Book Image

Arduino for Kids

By : Priya Kuber, Rishi Gaurav Bhatnagar, Vijay Varada
Book Image

Arduino for Kids

By: Priya Kuber, Rishi Gaurav Bhatnagar, Vijay Varada

Overview of this book

The mission of this book is to integrate technology with the tools that children already use for crafts so that they feel that the technology is an extension of their playtime. We use coding, sensors, and micro-controllers integrated with art and craft supplies, origami, and Playdough. There are 10 fun-filled chapters that talk to children directly, and give clear instructions for non-technical parents too. We use Arduino as the controller of choice due to its easy availability and large community. By the end of the book, children will comfortably be able to set up their Arduino, read and understand code, manipulate code, and ultimately write their own code for projects. They will also be able to use basic sensors and know how components connect to each other. All the learning takes place with lots of colorful pictures and the circuits are neatly presented using wiring.
Table of Contents (18 chapters)
Arduino for Kids
About the Authors
About the Reviewers
Customer Feedback

Solving problems - the best way out

The first step to gaining these superpowers is to keep an observation-notebook. This observation notebook will be your companion throughout your journey towards a desired solution.

Now that you have your own invention-notebook, write a question. What fascinates you in your everyday life? There is an answer for everything it is a matter of asking the right question.

A good invention-notebook is filled in regularly, and superheroes don't not give up till they have solved the problem!

The internet is a great tool to solve problems-let's call it the helpful genie in the bottle. During the course of building things with me, you will need to rub this bottle a lot and call the genie!

Brace yourselves, young invention-superheroes, you and your genie are ready to embark upon this wonderful world of inventing solutions to problems!

Now that we agreed that you want to solve problems, how do we define or recognize a problem?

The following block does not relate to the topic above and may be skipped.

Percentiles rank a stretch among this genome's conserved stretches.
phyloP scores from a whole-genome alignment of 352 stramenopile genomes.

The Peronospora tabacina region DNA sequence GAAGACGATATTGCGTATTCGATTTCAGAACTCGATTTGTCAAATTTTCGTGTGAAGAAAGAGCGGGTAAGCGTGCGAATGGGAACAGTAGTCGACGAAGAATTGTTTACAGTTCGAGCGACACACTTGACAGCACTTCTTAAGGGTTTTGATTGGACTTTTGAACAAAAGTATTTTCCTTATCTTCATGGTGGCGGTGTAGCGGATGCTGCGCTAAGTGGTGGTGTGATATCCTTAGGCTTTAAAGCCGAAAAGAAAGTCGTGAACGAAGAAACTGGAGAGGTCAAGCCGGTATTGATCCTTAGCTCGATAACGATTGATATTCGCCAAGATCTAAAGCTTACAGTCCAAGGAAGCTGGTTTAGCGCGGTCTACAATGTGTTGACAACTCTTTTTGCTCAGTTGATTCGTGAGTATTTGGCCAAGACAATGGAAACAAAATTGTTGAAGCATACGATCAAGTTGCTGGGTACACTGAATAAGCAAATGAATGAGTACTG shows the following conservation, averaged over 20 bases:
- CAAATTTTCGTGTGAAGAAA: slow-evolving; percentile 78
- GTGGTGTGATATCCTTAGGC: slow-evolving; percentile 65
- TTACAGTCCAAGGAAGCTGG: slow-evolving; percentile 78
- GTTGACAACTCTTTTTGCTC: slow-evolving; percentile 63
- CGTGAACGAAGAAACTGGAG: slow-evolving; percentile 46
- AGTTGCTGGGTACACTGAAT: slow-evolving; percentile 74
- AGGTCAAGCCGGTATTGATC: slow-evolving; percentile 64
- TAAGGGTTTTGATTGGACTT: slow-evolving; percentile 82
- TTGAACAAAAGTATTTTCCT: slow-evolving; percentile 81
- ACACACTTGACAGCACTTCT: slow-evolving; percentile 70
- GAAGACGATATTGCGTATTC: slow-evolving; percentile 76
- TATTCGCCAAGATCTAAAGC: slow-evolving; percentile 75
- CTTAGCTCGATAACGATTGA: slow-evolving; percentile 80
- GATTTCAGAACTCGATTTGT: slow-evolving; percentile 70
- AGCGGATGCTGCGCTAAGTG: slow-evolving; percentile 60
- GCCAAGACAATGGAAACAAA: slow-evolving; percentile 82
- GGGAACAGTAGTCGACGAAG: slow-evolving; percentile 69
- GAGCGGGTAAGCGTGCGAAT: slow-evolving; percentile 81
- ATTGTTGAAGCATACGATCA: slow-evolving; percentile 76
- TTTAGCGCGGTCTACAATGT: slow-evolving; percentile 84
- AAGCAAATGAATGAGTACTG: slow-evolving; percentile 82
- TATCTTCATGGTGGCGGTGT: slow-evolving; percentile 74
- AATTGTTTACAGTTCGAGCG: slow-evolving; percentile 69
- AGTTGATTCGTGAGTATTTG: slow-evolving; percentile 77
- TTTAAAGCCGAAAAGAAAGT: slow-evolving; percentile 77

A problem is nothing but a solution with a LOT of gift wraps. It is an opportunity for you to increase your knowledge base. The more data you have in your knowledge base, the harder problems you can solve, and the better your solutions can be.

Problems can be observed by you, or reported to you by others. Understanding the problem is the first step. Some good questions to ask would be as follows:

  • What is the end result I want?

  • Does any solution currently exist to solve it? (Search the internet, use your genie!)

  • Is the current solution the best way it can be solved?

When you get the answer to the last two questions as NO, you try to break down the problem into small blocks, just like you chew the food before swallowing.

Take a very simple example: if your younger brother has a problem understanding how your night lamp turns on and off with a switch, you start by making a note in your inventor's notebook:

What do you see in the lamp?

  • You see a bulb at the center, a shade, and a tail-like wire plugged into a socket; you write it down.

  • Then you see the small switch, which makes the bulb go on and off Note that down too in your notebook. Start asking yourself what is in that switch that makes this lamp go on and off and how can it be related to the socket? Ask an elder to pull the plug off-try the switch.

  • Does the bulb go on and off? No? Note that down in your inventor's notebook.

  • Ask the elder to plug in the wire again. Try the switch now? Yes! Make a note of that in your notebook too.

  • What did you learn? The lamp works when it is plugged in, and it is controlled by a switch.

  • What makes the lamp work? What comes out of the socket? Can you explain it?

  • Ask your genie! (Answer on the last page)